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If Sprint buys T-Mobile, the carrier field gets a little smaller. There aren’t a lot of consumers that are particularly happy about this idea. Only having three major carriers to choose from takes us back to the not so good-old-days. But right now this is theoretical. Real competitive reduction has just taken place: Cincinnati Bell has sold all of its spectrum to Verizon for $210 million, removing itself from the wireless industry altogether. The regional carrier’s network will run as usual until the deal’s expected closure in the second half of 2014, but the company plans to move customers to other providers shortly after that. It’s bowing out because it simply can’t afford to compete — it’s too “economically challenging” to build an advanced network, CEO Ted Torbeck says. The move should help Cincinnati Bell concentrate on its fiber internet and TV plans, but it’s not great news for subscribers who’d like to hold on to as many carrier choices as possible.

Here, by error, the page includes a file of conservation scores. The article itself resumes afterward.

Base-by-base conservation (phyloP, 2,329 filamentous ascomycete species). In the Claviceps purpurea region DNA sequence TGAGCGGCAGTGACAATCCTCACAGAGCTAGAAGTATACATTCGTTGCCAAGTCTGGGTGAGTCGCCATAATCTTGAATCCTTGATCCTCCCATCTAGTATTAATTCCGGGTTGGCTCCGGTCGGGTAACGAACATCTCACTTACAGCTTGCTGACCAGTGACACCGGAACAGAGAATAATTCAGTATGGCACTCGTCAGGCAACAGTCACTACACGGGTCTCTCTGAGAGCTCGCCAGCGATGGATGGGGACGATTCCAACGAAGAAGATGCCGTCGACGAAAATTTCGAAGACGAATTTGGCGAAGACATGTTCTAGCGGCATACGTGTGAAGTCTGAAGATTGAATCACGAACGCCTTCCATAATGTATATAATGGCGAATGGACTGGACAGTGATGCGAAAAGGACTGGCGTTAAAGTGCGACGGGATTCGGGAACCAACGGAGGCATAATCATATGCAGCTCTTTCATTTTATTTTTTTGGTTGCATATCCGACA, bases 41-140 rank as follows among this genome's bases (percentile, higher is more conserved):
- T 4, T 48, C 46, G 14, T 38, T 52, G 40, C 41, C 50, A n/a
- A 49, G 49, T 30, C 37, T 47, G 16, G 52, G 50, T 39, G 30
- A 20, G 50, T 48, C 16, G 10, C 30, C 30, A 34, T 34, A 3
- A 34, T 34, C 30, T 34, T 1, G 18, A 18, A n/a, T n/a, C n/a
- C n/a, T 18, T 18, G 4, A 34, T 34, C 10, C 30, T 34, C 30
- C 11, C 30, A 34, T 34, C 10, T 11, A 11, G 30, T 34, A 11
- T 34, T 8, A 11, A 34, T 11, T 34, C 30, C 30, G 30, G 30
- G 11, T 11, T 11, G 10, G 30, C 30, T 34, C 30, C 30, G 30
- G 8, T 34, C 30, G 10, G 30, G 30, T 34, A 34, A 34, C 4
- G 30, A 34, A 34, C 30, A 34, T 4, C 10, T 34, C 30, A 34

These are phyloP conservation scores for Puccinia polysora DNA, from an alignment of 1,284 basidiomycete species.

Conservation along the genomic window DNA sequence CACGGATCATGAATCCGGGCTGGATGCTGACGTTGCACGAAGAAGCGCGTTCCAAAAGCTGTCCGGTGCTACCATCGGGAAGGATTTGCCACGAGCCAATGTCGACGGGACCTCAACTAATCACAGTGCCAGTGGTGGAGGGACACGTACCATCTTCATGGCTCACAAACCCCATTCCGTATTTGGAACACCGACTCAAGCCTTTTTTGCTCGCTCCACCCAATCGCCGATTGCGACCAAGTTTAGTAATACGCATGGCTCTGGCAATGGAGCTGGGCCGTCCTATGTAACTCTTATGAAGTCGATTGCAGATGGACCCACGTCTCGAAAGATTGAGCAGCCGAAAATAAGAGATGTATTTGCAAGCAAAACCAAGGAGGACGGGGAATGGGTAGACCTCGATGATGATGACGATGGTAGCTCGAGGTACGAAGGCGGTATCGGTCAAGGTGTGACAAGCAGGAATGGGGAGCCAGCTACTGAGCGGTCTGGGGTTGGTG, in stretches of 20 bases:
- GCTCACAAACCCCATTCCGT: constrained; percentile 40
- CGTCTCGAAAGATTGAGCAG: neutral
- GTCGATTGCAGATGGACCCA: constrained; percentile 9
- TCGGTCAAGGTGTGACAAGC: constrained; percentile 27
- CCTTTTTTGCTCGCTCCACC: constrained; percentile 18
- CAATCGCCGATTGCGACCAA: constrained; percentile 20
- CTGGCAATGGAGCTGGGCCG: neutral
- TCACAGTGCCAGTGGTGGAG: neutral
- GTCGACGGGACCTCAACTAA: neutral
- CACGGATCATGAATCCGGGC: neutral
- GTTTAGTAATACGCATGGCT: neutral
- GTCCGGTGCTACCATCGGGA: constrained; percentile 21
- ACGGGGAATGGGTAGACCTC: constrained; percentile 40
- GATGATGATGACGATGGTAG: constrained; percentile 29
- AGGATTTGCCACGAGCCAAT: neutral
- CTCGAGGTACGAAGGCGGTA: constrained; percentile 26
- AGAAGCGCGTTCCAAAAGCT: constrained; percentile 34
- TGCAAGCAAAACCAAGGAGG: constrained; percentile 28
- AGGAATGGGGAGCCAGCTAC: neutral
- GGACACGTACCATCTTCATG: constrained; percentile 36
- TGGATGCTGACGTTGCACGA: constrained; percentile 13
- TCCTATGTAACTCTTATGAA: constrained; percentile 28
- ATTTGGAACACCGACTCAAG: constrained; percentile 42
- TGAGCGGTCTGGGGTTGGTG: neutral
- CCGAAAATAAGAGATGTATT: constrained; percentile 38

Cellular competition shrinks as Verizon swallows another small-time carrier.

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